You’ll probably see a lot of CSV files in the workplace, or generate them from the vast ocean of spreadsheets that are floating around the average office. But that won’t always be the case, and sometimes you’re going to need to tap directly into an existing database or build your own. So how do you practice working with a database?
An Open Source project whose parent company is Oracle, MySQL also happens to be nearly ubiquitous. It’s easily one of the most popular database solutions, in use everywhere from mom and pop shops to government entities to major enterprises. It’s free and not too difficult to install or use, so it’s ideal for our purposes in the lab.
We’ll need to take the following steps to get the sales data into MySQL:
- Download MySQL and install
- Start the MySQL database server
- Start the MySQL command line
- Create a database and table with a schema that matches the field in our CSV
- Import the CSV, ignoring the headers
As you’ll see, none of these steps are particularly difficult.
Download and Install
You can download MySQL from SourceForge by clicking here. Don’t go to MySQL.com unless you want to sign up for an account with Oracle and give them your name, address, telephone number, etc.
As you can see from the screenshot, SourceForge figured out I need the installer for OSX. There is also download for Windows, as well as nearly every flavor of Linux. If you want a different version from what the downloader chooses for you, just click on the “Browse all Files” link below the green button and choose whatever you need.
Since I’m using the Mac OSX DMG version, I’ll just need to run the installer by double-clicking it and accepting the defaults:
Installation on Linux is a little more involved. You can find the instructions by clicking here. Note that on some distributions of Linux, MySQL is pre-installed. For example, on CentOS and Red Hat, it’s as simple as:
sudo yum install mysql-server
I don’t recommend using Windows for your lab, but if you insist go watch this video to learn how to install MySQL.
If you run into any problems go here for assistance with troubleshooting on Linux, or go here for assistance with troubleshooting on Mac.
Starting the Database
Once MySQL is installed you can start the database by issuing the following command on OSX:
sudo /usr/local/mysql/support-files/mysql.server start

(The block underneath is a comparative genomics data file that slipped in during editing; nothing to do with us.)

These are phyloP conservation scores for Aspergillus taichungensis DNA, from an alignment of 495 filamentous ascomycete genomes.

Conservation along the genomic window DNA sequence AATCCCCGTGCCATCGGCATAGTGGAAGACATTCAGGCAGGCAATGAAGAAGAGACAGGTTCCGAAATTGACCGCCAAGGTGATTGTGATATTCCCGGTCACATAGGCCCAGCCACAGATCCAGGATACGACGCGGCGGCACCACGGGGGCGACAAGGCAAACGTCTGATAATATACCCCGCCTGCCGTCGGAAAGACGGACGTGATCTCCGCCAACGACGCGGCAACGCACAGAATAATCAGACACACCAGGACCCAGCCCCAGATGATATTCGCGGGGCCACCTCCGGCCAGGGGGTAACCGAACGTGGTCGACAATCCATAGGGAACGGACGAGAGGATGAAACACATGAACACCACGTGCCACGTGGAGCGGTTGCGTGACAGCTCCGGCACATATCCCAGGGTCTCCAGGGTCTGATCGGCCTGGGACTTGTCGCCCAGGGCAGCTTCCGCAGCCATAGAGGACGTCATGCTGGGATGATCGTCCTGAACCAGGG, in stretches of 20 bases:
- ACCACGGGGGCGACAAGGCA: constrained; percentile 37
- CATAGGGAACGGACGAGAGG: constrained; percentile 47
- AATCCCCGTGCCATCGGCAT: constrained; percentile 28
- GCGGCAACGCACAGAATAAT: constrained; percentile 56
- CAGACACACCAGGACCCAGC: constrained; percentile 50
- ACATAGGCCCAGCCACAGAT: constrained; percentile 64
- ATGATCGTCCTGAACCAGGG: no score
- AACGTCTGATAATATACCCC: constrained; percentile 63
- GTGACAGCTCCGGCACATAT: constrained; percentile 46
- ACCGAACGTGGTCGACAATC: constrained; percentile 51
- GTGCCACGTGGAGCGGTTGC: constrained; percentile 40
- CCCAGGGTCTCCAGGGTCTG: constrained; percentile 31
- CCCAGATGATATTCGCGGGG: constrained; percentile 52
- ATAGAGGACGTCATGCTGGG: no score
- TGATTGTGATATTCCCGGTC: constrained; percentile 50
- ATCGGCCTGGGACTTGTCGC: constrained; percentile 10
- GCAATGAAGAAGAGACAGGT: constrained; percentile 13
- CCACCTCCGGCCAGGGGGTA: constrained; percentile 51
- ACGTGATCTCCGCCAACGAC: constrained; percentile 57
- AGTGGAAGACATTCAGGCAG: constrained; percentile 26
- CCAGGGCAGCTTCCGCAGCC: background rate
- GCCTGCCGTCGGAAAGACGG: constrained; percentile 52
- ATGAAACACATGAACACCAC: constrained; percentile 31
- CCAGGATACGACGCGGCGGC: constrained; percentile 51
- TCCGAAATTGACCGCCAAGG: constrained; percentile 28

For Linux use one of these instead (depending on your distribution):
service mysqld start
If neither of those work, use “mysql” instead of “mysqld”
Securing Your Installation
Securing MySQL isn’t particularly difficult. Type the following:
and select the defaults for all the options. Easy.
Starting the CLI
Now that we have the database installed and running, we’ll need to start MySQL’s command line. Typing MySQL commands into the server’s shell won’t get us anywhere.
mysql -u root -p
…and then enter the password.
mysql -u root -p
Note: I know this is just a lab, but your should assign a password to the root account and probably create a different account for yourself. Otherwise MySQL becomes a security risk on the server.
Creating the Database and Table
From the MySQL CLI we can create a table with a schema to match our data. To do so, issue the following commands (the same in OSX and Linux):
CREATE DATABASE IF NOT EXISTS sales;
Once the database is created, we have to specify that’s the one we want to work on.
Now we can create the table for our data. While doing so we’ll have to specify the name and data type of each column.
CREATE TABLE sales1 (Transaction_date DATETIME,Product TEXT,Price DECIMAL (15,2),Payment_Type TEXT,Name TEXT,City TEXT,State TEXT,Country TEXT,Account_Created DATETIME,Last_login DATETIME,Latitude TEXT, Longitude TEXT);
There are several data types available in MySQL, and choosing the right one for the data in a column is critical for avoiding future problems. You can find a list of the types and their meanings here.
To verify that the table was created correctly, ask MySQL to describe it:
mysql> DESCRIBE sales1;
| Field | Type | Null | Key | Default | Extra |
| Transaction_date | datetime | YES | | NULL | |
| Product | text | YES | | NULL | |
| Price | decimal(15,2) | YES | | NULL | |
| Payment_Type | text | YES | | NULL | |
| Name | text | YES | | NULL | |
| City | text | YES | | NULL | |
| State | text | YES | | NULL | |
| Country | text | YES | | NULL | |
| Account_Created | datetime | YES | | NULL | |
| Last_login | datetime | YES | | NULL | |
| Latitude | text | YES | | NULL | |
| Longitude | text | YES | | NULL | |
12 rows in set (0.29 sec)
Importing the CSV
Finally, we can import the CSV into our database. We won’t need the headers in the CSV anymore, so to import while excluding those we’ll issue the following command:
LOAD DATA LOCAL INFILE ‘/path/to/file/Sales.csv’ INTO TABLE sales1 FIELDS TERMINATED BY ‘,’ LINES TERMINATED BY ‘\r’ IGNORE 1 LINES;
Note that since I’m using a Mac I specified that lines are terminated by ‘\r’. If that doesn’t work for you, use the following command to delete the data from your table:
DELETE from sales1
Then try the LOAD command again, specifying ‘\n’ for field termination.
Verifying Your Work
To verify that the data imported to the table correctly, we can look at the first 10 rows:
SELECT * FROM sales1 LIMIT 10
You should now have a working database with a table that is populated with our data. Soon we’ll look at how to access that data from external applications, and even how to import it into Hadoop. Stay tuned.